Who was Methuselah in the Bible?


Genesis 5:4 - 31

ESV - 4 The days of Adam after he fathered Seth were 800 years; and he had other sons and daughters. 5 Thus all the days that Adam lived were 930 years, and he died.

Clarify Share Report Asked June 28 2019 My picture Jack Gutknecht

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Mini Tim Maas Retired Quality Assurance Specialist with the U.S. Army
As indicated in the passage cited in the question, Methuselah (whose name means, "when he dies it will come") was one of the individuals in the "godly" line of descent from Adam (through his son Seth) to Noah (Methuselah's grandson), in contrast to the "ungodly" line of descent from Adam through Cain. Methuselah was thus also one of the distant ancestors of Jesus through David.

Methuselah had the longest lifespan recorded in the Bible (969 years). In keeping with the meaning of his name, his death immediately preceded the sending of the Flood through which God destroyed all life on earth except for Noah's family (including his three sons and their wives), and the animals that Noah was carrying aboard the ark that God had commanded him to build. (Adding the ages of each of the patriarchs starting with Methuselah at the births of their sons, plus Noah's age when the Flood came (as given in the Bible), results in a sum of 969 years.) (However, Methuselah did not die in the Flood itself, but immediately prior to it.)

June 28 2019 0 responses Vote Up Share Report

My picture Jack Gutknecht ABC/DTS graduate, guitar music ministry Baptist church
(this was not the Methuselah, giant tortoise in Rapid City, SD, who lived the longest of them, which our family went to see on our family vacation).

Born	Ancient Near East

Died	Ancient Near East
Other names	Methushelach
Known for	long life
Children	Lamech, and other sons and daughters

Parent(s)	•	Enoch (father)

Methuselah (Hebrew, read from right to left: מְתוּשֶׁלַח Məṯūšélaḥ, in pausa מְתוּשָׁלַח Məṯūšā́laḥ, "Man of the javelin" or "Man of Selah"; Greek: Μαθουσαλά Mathousalá) [1] was a biblical patriarch and a figure in Judaism, Christianity, and Islam. Said to have died at the age of 969, he lived the longest of all figures mentioned in the Bible. According to the Book of Genesis, Methuselah was the son of Enoch, the father of Lamech, and the grandfather of Noah. Elsewhere in the Bible, Methuselah is mentioned in genealogies in 1st Chronicles and the Gospel of Luke.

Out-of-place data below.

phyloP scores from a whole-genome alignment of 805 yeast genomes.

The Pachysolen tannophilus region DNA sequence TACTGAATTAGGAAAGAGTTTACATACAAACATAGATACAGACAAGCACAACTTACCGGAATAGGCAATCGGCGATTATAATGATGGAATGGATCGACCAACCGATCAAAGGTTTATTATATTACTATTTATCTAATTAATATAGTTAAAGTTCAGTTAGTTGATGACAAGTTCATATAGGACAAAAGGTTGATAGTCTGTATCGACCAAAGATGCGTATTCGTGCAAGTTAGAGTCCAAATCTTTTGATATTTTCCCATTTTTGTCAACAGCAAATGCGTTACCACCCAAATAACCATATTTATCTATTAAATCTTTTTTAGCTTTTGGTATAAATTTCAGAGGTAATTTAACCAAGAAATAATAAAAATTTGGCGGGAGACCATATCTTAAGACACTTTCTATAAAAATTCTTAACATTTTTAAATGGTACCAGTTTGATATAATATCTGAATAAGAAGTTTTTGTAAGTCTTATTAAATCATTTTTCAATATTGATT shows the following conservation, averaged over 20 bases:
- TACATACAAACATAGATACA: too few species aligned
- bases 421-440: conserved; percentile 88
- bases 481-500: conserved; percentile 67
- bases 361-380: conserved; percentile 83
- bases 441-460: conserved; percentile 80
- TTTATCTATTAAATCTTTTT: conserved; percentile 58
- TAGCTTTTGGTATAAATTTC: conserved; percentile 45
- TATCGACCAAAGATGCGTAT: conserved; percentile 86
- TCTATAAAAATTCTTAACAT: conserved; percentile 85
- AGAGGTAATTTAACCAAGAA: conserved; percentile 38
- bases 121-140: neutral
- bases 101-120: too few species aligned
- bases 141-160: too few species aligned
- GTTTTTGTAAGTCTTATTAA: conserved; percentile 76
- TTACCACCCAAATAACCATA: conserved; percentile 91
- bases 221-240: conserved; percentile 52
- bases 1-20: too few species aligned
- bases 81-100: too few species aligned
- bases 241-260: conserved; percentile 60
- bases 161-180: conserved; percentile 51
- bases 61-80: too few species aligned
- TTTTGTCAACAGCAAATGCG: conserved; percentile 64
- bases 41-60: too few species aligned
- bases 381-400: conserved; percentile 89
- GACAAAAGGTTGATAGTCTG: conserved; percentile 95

His life is described in further detail in extra-biblical religious texts such as the Book of Enoch, Slavonic Enoch, and the Book of Moses. Bible commentators have offered various explanations as to why the Book of Genesis describes him as having died at such an advanced age; some scholars believe that Methuselah's age is the result of mistranslation, while others believe that his age is used to give the impression that part of Genesis takes place in a very distant past. Methuselah's name has become synonymous with longevity, and he has been portrayed and referenced in film, television, and music.

Methuselah is a biblical patriarch mentioned in Genesis 5:21–27, as part of the genealogy linking Adam to Noah. The following is taken from the New Revised Standard Version of the Bible:

21 When Enoch had lived 65 years, he became the father of Methuselah.
22 Enoch walked with God after the birth of Methuselah 300 years and had other sons and daughters.
23 Thus all the days of Enoch were 365 years.
24 Enoch walked with God; then he was no more because God took him.
25 When Methuselah had lived 187 years, he became the father of Lamech.
26 Methuselah lived after the birth of Lamech 782 years and had other sons and daughters.
27 Thus all the days of Methuselah were 969 years, and he died.

—Genesis 5:21-27

According to the chronology of the Bible, Methuselah died during the year of the flood; however, whether his death was caused by the flood, or preceded it, the Bible is silent. He was also the oldest of all the figures mentioned in the Bible. 
Methuselah is mentioned once in the Hebrew Bible outside of Genesis; in 1 Chronicles 1:3.

Methuselah is mentioned a single time in the New Testament when the Gospel of Luke traces Joseph's lineage back to Adam in Luke 3 (Luke 3:23-38).

July 02 2019 0 responses Vote Up Share Report

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